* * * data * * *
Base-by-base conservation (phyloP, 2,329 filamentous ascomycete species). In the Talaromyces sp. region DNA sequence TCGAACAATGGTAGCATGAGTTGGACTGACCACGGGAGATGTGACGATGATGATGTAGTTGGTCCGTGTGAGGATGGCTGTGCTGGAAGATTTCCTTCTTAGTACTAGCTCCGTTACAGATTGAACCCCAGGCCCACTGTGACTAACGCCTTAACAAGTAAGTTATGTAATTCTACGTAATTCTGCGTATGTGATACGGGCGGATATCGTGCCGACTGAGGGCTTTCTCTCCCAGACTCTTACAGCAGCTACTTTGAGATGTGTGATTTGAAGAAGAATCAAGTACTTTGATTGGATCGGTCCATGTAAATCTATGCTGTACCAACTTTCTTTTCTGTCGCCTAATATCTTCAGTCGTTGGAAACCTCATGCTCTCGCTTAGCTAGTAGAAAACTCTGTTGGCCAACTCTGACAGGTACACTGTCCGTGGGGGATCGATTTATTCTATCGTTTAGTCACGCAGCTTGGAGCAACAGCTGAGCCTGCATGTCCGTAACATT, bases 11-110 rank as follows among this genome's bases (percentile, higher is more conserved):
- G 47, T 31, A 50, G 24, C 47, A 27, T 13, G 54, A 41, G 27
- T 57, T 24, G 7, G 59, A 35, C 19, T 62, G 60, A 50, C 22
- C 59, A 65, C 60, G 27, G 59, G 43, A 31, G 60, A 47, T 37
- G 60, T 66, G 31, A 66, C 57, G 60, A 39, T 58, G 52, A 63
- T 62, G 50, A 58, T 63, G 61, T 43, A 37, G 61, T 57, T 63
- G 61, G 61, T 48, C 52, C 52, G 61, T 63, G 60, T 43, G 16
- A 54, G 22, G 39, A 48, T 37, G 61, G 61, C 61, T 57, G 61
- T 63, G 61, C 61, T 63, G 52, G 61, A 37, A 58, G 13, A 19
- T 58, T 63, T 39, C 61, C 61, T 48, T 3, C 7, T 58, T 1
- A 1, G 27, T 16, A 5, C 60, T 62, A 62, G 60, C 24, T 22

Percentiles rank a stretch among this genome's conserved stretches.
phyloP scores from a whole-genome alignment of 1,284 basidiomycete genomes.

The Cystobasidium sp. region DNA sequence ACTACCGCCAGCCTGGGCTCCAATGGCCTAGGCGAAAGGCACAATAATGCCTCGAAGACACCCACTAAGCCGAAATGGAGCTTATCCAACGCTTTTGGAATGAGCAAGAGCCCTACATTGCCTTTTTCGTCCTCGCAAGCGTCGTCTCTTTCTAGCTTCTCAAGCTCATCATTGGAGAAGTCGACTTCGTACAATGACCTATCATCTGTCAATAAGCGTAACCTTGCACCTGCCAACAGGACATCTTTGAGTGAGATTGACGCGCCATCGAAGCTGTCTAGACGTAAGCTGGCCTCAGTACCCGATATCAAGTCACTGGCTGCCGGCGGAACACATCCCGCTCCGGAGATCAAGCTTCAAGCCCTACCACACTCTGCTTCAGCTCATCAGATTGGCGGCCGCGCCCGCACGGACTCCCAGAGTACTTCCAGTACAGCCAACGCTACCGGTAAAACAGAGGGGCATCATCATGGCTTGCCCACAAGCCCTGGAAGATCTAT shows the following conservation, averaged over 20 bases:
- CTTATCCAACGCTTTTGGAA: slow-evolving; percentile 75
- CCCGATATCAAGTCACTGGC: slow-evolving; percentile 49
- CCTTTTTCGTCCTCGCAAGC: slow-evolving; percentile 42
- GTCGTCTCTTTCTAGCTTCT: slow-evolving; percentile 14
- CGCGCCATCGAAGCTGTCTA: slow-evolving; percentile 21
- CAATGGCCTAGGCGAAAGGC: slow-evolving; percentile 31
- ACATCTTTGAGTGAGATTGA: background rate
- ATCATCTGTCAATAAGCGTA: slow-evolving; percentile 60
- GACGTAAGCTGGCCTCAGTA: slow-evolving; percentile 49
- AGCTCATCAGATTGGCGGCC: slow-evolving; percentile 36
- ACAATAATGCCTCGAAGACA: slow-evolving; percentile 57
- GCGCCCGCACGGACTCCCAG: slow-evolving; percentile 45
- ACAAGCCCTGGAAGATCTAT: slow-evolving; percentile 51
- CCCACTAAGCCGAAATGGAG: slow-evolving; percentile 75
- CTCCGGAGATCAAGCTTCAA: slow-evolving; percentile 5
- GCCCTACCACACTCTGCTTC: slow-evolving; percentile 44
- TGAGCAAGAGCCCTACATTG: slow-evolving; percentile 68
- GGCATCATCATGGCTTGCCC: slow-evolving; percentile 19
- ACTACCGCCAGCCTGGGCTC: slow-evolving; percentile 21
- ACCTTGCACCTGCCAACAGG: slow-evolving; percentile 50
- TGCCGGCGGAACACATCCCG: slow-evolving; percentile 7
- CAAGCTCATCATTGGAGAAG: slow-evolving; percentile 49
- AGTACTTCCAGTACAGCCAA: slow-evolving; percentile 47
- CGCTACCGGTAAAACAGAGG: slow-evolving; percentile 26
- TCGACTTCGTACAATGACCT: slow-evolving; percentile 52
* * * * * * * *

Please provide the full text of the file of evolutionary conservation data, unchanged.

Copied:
Base-by-base conservation (phyloP, 2,329 filamentous ascomycete species). In the Talaromyces sp. region DNA sequence TCGAACAATGGTAGCATGAGTTGGACTGACCACGGGAGATGTGACGATGATGATGTAGTTGGTCCGTGTGAGGATGGCTGTGCTGGAAGATTTCCTTCTTAGTACTAGCTCCGTTACAGATTGAACCCCAGGCCCACTGTGACTAACGCCTTAACAAGTAAGTTATGTAATTCTACGTAATTCTGCGTATGTGATACGGGCGGATATCGTGCCGACTGAGGGCTTTCTCTCCCAGACTCTTACAGCAGCTACTTTGAGATGTGTGATTTGAAGAAGAATCAAGTACTTTGATTGGATCGGTCCATGTAAATCTATGCTGTACCAACTTTCTTTTCTGTCGCCTAATATCTTCAGTCGTTGGAAACCTCATGCTCTCGCTTAGCTAGTAGAAAACTCTGTTGGCCAACTCTGACAGGTACACTGTCCGTGGGGGATCGATTTATTCTATCGTTTAGTCACGCAGCTTGGAGCAACAGCTGAGCCTGCATGTCCGTAACATT, bases 11-110 rank as follows among this genome's bases (percentile, higher is more conserved):
- G 47, T 31, A 50, G 24, C 47, A 27, T 13, G 54, A 41, G 27
- T 57, T 24, G 7, G 59, A 35, C 19, T 62, G 60, A 50, C 22
- C 59, A 65, C 60, G 27, G 59, G 43, A 31, G 60, A 47, T 37
- G 60, T 66, G 31, A 66, C 57, G 60, A 39, T 58, G 52, A 63
- T 62, G 50, A 58, T 63, G 61, T 43, A 37, G 61, T 57, T 63
- G 61, G 61, T 48, C 52, C 52, G 61, T 63, G 60, T 43, G 16
- A 54, G 22, G 39, A 48, T 37, G 61, G 61, C 61, T 57, G 61
- T 63, G 61, C 61, T 63, G 52, G 61, A 37, A 58, G 13, A 19
- T 58, T 63, T 39, C 61, C 61, T 48, T 3, C 7, T 58, T 1
- A 1, G 27, T 16, A 5, C 60, T 62, A 62, G 60, C 24, T 22

Percentiles rank a stretch among this genome's conserved stretches.
phyloP scores from a whole-genome alignment of 1,284 basidiomycete genomes.

The Cystobasidium sp. region DNA sequence ACTACCGCCAGCCTGGGCTCCAATGGCCTAGGCGAAAGGCACAATAATGCCTCGAAGACACCCACTAAGCCGAAATGGAGCTTATCCAACGCTTTTGGAATGAGCAAGAGCCCTACATTGCCTTTTTCGTCCTCGCAAGCGTCGTCTCTTTCTAGCTTCTCAAGCTCATCATTGGAGAAGTCGACTTCGTACAATGACCTATCATCTGTCAATAAGCGTAACCTTGCACCTGCCAACAGGACATCTTTGAGTGAGATTGACGCGCCATCGAAGCTGTCTAGACGTAAGCTGGCCTCAGTACCCGATATCAAGTCACTGGCTGCCGGCGGAACACATCCCGCTCCGGAGATCAAGCTTCAAGCCCTACCACACTCTGCTTCAGCTCATCAGATTGGCGGCCGCGCCCGCACGGACTCCCAGAGTACTTCCAGTACAGCCAACGCTACCGGTAAAACAGAGGGGCATCATCATGGCTTGCCCACAAGCCCTGGAAGATCTAT shows the following conservation, averaged over 20 bases:
- CTTATCCAACGCTTTTGGAA: slow-evolving; percentile 75
- CCCGATATCAAGTCACTGGC: slow-evolving; percentile 49
- CCTTTTTCGTCCTCGCAAGC: slow-evolving; percentile 42
- GTCGTCTCTTTCTAGCTTCT: slow-evolving; percentile 14
- CGCGCCATCGAAGCTGTCTA: slow-evolving; percentile 21
- CAATGGCCTAGGCGAAAGGC: slow-evolving; percentile 31
- ACATCTTTGAGTGAGATTGA: background rate
- ATCATCTGTCAATAAGCGTA: slow-evolving; percentile 60
- GACGTAAGCTGGCCTCAGTA: slow-evolving; percentile 49
- AGCTCATCAGATTGGCGGCC: slow-evolving; percentile 36
- ACAATAATGCCTCGAAGACA: slow-evolving; percentile 57
- GCGCCCGCACGGACTCCCAG: slow-evolving; percentile 45
- ACAAGCCCTGGAAGATCTAT: slow-evolving; percentile 51
- CCCACTAAGCCGAAATGGAG: slow-evolving; percentile 75
- CTCCGGAGATCAAGCTTCAA: slow-evolving; percentile 5
- GCCCTACCACACTCTGCTTC: slow-evolving; percentile 44
- TGAGCAAGAGCCCTACATTG: slow-evolving; percentile 68
- GGCATCATCATGGCTTGCCC: slow-evolving; percentile 19
- ACTACCGCCAGCCTGGGCTC: slow-evolving; percentile 21
- ACCTTGCACCTGCCAACAGG: slow-evolving; percentile 50
- TGCCGGCGGAACACATCCCG: slow-evolving; percentile 7
- CAAGCTCATCATTGGAGAAG: slow-evolving; percentile 49
- AGTACTTCCAGTACAGCCAA: slow-evolving; percentile 47
- CGCTACCGGTAAAACAGAGG: slow-evolving; percentile 26
- TCGACTTCGTACAATGACCT: slow-evolving; percentile 52